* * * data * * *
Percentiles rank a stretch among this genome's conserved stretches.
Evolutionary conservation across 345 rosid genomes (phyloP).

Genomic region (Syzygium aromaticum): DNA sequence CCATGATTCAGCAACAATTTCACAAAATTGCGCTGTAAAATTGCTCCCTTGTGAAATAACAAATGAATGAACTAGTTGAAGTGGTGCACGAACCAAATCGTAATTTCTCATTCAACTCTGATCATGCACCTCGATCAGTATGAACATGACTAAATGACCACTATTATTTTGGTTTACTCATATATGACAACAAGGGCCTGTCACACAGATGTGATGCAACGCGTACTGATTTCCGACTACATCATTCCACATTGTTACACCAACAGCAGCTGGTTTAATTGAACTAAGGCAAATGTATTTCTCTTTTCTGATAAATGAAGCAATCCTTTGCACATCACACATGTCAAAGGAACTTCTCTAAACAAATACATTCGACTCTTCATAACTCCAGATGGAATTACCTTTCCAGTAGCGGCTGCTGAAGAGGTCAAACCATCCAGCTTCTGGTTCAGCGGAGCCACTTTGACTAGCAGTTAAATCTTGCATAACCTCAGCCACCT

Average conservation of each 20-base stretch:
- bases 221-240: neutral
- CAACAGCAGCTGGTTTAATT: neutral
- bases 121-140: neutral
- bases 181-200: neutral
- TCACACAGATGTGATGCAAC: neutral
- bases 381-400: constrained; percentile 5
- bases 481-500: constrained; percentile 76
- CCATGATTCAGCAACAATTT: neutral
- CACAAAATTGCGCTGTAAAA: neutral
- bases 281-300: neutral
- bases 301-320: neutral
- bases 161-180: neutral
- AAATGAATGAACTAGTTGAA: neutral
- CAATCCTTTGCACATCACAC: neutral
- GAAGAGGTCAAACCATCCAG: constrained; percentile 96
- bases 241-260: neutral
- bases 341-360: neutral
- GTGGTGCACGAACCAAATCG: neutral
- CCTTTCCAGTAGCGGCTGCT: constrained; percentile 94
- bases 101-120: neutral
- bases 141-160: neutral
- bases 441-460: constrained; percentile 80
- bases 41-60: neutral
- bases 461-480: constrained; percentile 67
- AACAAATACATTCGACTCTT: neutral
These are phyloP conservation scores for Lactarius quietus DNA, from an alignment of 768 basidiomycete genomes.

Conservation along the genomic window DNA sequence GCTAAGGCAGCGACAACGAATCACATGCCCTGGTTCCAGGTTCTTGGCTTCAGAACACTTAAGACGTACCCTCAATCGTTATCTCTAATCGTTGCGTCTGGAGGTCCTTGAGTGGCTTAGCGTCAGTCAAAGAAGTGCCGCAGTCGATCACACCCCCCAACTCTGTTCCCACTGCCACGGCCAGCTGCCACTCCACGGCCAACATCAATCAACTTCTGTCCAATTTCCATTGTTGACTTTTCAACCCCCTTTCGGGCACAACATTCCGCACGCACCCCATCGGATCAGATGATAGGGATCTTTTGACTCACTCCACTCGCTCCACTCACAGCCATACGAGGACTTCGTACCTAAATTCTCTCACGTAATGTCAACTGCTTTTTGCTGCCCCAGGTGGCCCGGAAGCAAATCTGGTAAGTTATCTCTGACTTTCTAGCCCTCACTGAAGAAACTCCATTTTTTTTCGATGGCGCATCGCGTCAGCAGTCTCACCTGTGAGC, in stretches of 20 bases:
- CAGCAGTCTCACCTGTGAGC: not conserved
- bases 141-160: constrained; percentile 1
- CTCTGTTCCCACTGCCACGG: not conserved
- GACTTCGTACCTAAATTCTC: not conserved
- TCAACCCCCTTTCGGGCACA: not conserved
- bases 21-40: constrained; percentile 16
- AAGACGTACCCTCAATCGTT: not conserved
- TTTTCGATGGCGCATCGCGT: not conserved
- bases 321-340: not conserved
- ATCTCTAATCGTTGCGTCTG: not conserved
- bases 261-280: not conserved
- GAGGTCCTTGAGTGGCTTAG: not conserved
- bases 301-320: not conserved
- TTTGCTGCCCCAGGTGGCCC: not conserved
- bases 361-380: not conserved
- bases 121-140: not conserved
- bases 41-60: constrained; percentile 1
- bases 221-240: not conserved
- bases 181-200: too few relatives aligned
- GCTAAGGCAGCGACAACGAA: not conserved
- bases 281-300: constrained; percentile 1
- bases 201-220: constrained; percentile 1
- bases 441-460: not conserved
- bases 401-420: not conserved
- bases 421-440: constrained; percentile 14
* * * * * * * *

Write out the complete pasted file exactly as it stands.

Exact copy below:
Percentiles rank a stretch among this genome's conserved stretches.
Evolutionary conservation across 345 rosid genomes (phyloP).

Genomic region (Syzygium aromaticum): DNA sequence CCATGATTCAGCAACAATTTCACAAAATTGCGCTGTAAAATTGCTCCCTTGTGAAATAACAAATGAATGAACTAGTTGAAGTGGTGCACGAACCAAATCGTAATTTCTCATTCAACTCTGATCATGCACCTCGATCAGTATGAACATGACTAAATGACCACTATTATTTTGGTTTACTCATATATGACAACAAGGGCCTGTCACACAGATGTGATGCAACGCGTACTGATTTCCGACTACATCATTCCACATTGTTACACCAACAGCAGCTGGTTTAATTGAACTAAGGCAAATGTATTTCTCTTTTCTGATAAATGAAGCAATCCTTTGCACATCACACATGTCAAAGGAACTTCTCTAAACAAATACATTCGACTCTTCATAACTCCAGATGGAATTACCTTTCCAGTAGCGGCTGCTGAAGAGGTCAAACCATCCAGCTTCTGGTTCAGCGGAGCCACTTTGACTAGCAGTTAAATCTTGCATAACCTCAGCCACCT

Average conservation of each 20-base stretch:
- bases 221-240: neutral
- CAACAGCAGCTGGTTTAATT: neutral
- bases 121-140: neutral
- bases 181-200: neutral
- TCACACAGATGTGATGCAAC: neutral
- bases 381-400: constrained; percentile 5
- bases 481-500: constrained; percentile 76
- CCATGATTCAGCAACAATTT: neutral
- CACAAAATTGCGCTGTAAAA: neutral
- bases 281-300: neutral
- bases 301-320: neutral
- bases 161-180: neutral
- AAATGAATGAACTAGTTGAA: neutral
- CAATCCTTTGCACATCACAC: neutral
- GAAGAGGTCAAACCATCCAG: constrained; percentile 96
- bases 241-260: neutral
- bases 341-360: neutral
- GTGGTGCACGAACCAAATCG: neutral
- CCTTTCCAGTAGCGGCTGCT: constrained; percentile 94
- bases 101-120: neutral
- bases 141-160: neutral
- bases 441-460: constrained; percentile 80
- bases 41-60: neutral
- bases 461-480: constrained; percentile 67
- AACAAATACATTCGACTCTT: neutral
These are phyloP conservation scores for Lactarius quietus DNA, from an alignment of 768 basidiomycete genomes.

Conservation along the genomic window DNA sequence GCTAAGGCAGCGACAACGAATCACATGCCCTGGTTCCAGGTTCTTGGCTTCAGAACACTTAAGACGTACCCTCAATCGTTATCTCTAATCGTTGCGTCTGGAGGTCCTTGAGTGGCTTAGCGTCAGTCAAAGAAGTGCCGCAGTCGATCACACCCCCCAACTCTGTTCCCACTGCCACGGCCAGCTGCCACTCCACGGCCAACATCAATCAACTTCTGTCCAATTTCCATTGTTGACTTTTCAACCCCCTTTCGGGCACAACATTCCGCACGCACCCCATCGGATCAGATGATAGGGATCTTTTGACTCACTCCACTCGCTCCACTCACAGCCATACGAGGACTTCGTACCTAAATTCTCTCACGTAATGTCAACTGCTTTTTGCTGCCCCAGGTGGCCCGGAAGCAAATCTGGTAAGTTATCTCTGACTTTCTAGCCCTCACTGAAGAAACTCCATTTTTTTTCGATGGCGCATCGCGTCAGCAGTCTCACCTGTGAGC, in stretches of 20 bases:
- CAGCAGTCTCACCTGTGAGC: not conserved
- bases 141-160: constrained; percentile 1
- CTCTGTTCCCACTGCCACGG: not conserved
- GACTTCGTACCTAAATTCTC: not conserved
- TCAACCCCCTTTCGGGCACA: not conserved
- bases 21-40: constrained; percentile 16
- AAGACGTACCCTCAATCGTT: not conserved
- TTTTCGATGGCGCATCGCGT: not conserved
- bases 321-340: not conserved
- ATCTCTAATCGTTGCGTCTG: not conserved
- bases 261-280: not conserved
- GAGGTCCTTGAGTGGCTTAG: not conserved
- bases 301-320: not conserved
- TTTGCTGCCCCAGGTGGCCC: not conserved
- bases 361-380: not conserved
- bases 121-140: not conserved
- bases 41-60: constrained; percentile 1
- bases 221-240: not conserved
- bases 181-200: too few relatives aligned
- GCTAAGGCAGCGACAACGAA: not conserved
- bases 281-300: constrained; percentile 1
- bases 201-220: constrained; percentile 1
- bases 441-460: not conserved
- bases 401-420: not conserved
- bases 421-440: constrained; percentile 14